So we’ve been on a quest to make a copycat restaurant style Thai iced tea for a while now. Everyone loves Thai tea, right? I mean, if you’ve had Thai tea at a restaurant, you know exactly what I mean. It is sweet and has a distinct flavor that comes from the mix of tea leaves. If you go to a restaurant, you usually get one glass and have to pay for refills. My husband and I LOVE it but never want to have to pay for a refill, so we started doing research on how difficult it would be to make our own Thai tea at home.
The first thing we did was ask the waitress at one of the restaurants that we go to how they make the tea. We noticed the waitress pouring the tea and something from a milk jug into the glass when we ordered a Thai tea. She also asks if we want whipped cream on top (who wouldn’t???). Then, she brings it to us: a tall, cold glass of perfection.
One day, I finally decided that I had to know what was in the tea. The restaurant was pretty quiet, so I didn’t feel like I was keeping my waitress from doing her job. She told me that they actually SELL the tea that they use at the restaurant. At the restaurant, it was about $10 bucks, but I found it on Amazon for around $7 here Thai Iced Tea Traditional Restaurant Style,16 oz (1LB.) She also said that we needed a tea sock to filter the tea, so we ordered a tea sock from Amazon. I actually think that as we did research we found that you could use coffee filters if you wanted to, so don’t let not having a tea sock hold you back from making this recipe.
She said that they make the tea just using the directions on the back of the package, add sugar, and whole milk. So we tried what she said when we got our tea. And it didn’t taste the same at all. So the next time we tried the recipe, we tried half and half instead of whole milk because we had done some research and saw that some people make theirs that way. It still wasn’t the same. Another way that some people make Thai tea is with sweetened condensed milk. We knew that would be way, way too sweet.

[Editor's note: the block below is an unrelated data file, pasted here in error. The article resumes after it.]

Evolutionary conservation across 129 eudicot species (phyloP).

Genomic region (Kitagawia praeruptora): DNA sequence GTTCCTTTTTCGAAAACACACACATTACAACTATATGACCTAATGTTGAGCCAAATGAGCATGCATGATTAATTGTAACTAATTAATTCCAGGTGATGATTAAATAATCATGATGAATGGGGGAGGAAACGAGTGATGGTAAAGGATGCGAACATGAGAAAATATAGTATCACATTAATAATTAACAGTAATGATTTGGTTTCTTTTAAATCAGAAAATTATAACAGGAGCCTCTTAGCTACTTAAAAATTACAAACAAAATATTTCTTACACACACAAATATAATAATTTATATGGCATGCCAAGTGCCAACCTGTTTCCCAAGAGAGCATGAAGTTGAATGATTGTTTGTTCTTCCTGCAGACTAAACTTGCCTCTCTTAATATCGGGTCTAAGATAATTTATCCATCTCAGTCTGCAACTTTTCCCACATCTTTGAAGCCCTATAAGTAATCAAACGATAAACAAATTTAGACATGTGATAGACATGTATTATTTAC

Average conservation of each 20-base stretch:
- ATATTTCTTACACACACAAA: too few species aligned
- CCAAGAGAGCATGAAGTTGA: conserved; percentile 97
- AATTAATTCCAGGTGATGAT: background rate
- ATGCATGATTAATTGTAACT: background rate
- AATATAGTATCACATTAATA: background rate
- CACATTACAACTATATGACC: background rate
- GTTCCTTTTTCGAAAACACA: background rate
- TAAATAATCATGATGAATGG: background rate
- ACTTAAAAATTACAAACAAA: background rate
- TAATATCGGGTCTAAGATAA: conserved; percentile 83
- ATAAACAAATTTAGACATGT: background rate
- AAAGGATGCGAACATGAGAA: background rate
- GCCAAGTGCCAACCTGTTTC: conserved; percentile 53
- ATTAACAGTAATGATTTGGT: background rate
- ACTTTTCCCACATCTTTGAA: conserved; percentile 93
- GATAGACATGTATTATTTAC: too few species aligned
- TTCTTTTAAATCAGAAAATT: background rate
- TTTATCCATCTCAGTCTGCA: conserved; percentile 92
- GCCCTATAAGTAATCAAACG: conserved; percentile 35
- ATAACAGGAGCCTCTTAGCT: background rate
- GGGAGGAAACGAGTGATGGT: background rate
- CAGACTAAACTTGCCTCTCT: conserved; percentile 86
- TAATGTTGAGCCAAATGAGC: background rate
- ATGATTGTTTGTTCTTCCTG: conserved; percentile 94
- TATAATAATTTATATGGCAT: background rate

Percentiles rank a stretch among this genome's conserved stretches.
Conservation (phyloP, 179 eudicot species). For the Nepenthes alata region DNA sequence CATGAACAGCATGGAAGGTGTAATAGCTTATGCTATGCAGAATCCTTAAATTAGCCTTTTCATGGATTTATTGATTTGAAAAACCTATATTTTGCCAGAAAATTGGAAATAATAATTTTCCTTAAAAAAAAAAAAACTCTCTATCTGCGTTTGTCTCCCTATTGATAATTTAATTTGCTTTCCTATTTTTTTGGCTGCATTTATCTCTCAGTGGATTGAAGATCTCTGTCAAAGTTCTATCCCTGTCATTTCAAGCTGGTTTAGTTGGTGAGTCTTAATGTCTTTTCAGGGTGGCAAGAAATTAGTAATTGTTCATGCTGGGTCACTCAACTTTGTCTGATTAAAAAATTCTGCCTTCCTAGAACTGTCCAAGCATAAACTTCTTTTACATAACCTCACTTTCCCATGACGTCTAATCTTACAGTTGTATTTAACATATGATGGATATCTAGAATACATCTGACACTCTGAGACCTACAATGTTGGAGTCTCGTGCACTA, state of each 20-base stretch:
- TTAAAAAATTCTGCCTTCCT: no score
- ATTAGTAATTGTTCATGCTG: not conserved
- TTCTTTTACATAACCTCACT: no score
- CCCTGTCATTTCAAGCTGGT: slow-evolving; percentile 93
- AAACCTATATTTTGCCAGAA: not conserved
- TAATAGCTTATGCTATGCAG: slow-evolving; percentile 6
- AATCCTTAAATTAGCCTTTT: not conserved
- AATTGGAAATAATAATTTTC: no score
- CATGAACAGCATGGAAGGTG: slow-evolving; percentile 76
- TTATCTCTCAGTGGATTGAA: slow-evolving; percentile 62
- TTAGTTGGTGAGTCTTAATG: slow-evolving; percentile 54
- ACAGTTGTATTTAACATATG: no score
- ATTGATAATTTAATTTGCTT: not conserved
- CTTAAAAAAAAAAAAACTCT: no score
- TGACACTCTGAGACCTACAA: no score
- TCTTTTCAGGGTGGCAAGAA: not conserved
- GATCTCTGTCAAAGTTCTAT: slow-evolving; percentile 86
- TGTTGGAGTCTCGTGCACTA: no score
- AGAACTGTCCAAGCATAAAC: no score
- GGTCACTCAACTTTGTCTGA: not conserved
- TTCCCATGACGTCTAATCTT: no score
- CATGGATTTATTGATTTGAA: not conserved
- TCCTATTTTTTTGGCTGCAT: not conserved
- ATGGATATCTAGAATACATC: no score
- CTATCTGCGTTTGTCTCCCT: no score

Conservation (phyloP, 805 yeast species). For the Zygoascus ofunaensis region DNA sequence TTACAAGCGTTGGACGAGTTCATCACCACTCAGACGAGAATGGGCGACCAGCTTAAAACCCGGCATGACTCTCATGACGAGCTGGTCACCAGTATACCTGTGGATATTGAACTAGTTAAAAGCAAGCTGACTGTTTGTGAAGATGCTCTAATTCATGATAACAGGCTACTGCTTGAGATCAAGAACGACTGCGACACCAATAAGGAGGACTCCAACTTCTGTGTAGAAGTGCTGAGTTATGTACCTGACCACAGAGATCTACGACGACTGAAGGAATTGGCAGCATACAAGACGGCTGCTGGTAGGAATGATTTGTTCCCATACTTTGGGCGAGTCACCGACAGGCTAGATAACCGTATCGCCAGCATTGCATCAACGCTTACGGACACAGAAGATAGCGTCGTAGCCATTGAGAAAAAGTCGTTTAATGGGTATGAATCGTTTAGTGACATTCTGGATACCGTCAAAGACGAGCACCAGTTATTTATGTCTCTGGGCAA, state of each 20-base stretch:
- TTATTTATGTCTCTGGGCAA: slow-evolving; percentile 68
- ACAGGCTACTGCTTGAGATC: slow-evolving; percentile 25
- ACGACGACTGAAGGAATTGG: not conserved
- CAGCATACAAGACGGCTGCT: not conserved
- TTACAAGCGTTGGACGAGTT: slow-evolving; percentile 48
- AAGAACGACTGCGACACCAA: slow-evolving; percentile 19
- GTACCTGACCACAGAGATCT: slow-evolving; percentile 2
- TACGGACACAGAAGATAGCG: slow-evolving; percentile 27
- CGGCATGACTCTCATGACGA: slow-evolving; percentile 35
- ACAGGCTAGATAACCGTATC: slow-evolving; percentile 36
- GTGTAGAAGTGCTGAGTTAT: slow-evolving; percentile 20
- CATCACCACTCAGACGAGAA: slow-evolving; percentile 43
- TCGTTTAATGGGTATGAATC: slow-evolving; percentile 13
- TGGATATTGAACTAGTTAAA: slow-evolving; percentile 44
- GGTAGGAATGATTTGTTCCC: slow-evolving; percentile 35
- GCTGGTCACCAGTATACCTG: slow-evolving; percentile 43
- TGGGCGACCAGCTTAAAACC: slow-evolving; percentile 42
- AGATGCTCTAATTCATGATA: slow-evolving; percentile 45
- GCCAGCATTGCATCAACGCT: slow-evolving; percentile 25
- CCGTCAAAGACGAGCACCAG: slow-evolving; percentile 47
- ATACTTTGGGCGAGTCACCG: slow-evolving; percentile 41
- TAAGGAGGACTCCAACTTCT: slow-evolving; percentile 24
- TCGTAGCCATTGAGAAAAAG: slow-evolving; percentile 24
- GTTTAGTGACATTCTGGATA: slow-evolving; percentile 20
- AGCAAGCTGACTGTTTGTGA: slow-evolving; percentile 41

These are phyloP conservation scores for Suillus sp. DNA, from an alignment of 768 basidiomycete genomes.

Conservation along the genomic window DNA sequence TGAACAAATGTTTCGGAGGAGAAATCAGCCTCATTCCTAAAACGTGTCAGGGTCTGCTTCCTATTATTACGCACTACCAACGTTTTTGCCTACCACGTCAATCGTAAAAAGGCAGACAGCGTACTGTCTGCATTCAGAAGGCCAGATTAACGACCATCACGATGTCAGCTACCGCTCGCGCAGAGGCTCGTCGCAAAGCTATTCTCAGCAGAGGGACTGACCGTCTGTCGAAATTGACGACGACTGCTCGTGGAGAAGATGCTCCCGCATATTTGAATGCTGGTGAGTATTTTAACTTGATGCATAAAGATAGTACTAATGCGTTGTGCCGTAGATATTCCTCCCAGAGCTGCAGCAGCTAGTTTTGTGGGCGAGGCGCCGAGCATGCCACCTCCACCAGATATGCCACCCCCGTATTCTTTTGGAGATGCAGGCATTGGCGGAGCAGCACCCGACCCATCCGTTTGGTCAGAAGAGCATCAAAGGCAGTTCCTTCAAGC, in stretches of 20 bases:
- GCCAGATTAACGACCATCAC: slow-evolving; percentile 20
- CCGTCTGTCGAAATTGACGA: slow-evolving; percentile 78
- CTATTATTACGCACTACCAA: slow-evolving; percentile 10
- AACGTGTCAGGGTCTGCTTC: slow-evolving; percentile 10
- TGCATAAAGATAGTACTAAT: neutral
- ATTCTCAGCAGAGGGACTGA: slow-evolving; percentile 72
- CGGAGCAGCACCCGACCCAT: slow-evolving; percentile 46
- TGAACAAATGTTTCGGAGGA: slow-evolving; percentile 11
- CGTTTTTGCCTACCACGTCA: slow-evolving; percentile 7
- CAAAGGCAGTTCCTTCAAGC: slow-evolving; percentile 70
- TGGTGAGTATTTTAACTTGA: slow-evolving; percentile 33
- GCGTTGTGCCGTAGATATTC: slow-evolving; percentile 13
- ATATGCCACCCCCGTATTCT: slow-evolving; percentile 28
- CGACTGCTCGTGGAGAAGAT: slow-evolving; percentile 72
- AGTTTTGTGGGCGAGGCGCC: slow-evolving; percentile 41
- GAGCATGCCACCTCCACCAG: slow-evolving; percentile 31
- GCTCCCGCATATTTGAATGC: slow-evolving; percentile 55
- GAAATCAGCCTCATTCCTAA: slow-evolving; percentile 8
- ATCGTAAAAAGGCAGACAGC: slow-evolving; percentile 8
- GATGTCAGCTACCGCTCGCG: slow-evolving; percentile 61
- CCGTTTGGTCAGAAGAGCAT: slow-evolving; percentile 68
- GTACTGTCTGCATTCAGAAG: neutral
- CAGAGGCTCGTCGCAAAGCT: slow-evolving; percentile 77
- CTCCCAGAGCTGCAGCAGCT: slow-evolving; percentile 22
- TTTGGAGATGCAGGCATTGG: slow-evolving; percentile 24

The way we finally figured out what type of milk to use was a coincidence. I happened to just buy some things that I thought would be good to have in our pantry in case I felt like baking, which I do sometimes. My husband pulled out the Thai tea package and was like, “Want some tea?” I told him that we didn’t have milk and he looked through the pantry and was like, “Why don’t we try it with this?” as he was holding the can of evaporated milk. I agreed to give it a shot. So we prepared the tea and found out we had somehow stumbled across the recipe that was the Thai tea that we drank at the restaurant. So, here is the recipe we used below which has been created by trial and error with guidance from several Youtube videos. We adjusted the amount of tea (many recipes call for a full cup, but we felt that was too much). We also adjusted the amount of sugar (most recipes were too sweet for us considering that we also mix in whipped cream).
Copycat Thai Iced Tea
- 3/4 cups Pantai Thai Tea
- 2/3 cup sugar
- 8 cups of water
- evaporated milk
- whipped cream (optional)
Cook time:10 min
- Add 8 cups of water to a large pot and bring to boil.
- Add the 3/4 cup of Thai tea leaves and stir in well. Lower the heat to a low simmer and let simmer about 5 minutes.
- Remove your pot from the heat. Add the 2/3 cup of sugar and stir until dissolved.
- Filter the tea into your container and let it cool.
- To serve the tea, get a class and fill it with ice. Fill the glass about 3/4 full with tea. The remaining 1/4 should be evaporated milk. Stir and top with whipped cream (optional)
That’s it! Now you can make this recipe and enjoy Thai tea whenever you want.
So here’s a rough price breakdown: At a restaurant you can spend $4-$5 a glass. For this recipe, it’s so much cheaper! You can probably get about 10 batches of tea using this recipe from just one bag of Pantai Thai Tea. The bag costs less than $8 right now on Amazon. In addition to that when you add evaporated milk, which is around $1 a can, sugar, and water. Each batch of tea prepared this way makes 4-6 glasses so let’s say you can get 60 glasses of this tea from the whole bag of Pantai Tea. That means that your tea costs less than$0.35 cent per glass without whipped cream and a few pennies more with whipped cream! ($8 for a bag of tea, 10 cans of evaporated milk at $1/can, 6 2/3 cups of sugar that costs…I don’t know $1?). Make sure you pin this recipe to easily find it again later. And if you make this, let me know how you like it!
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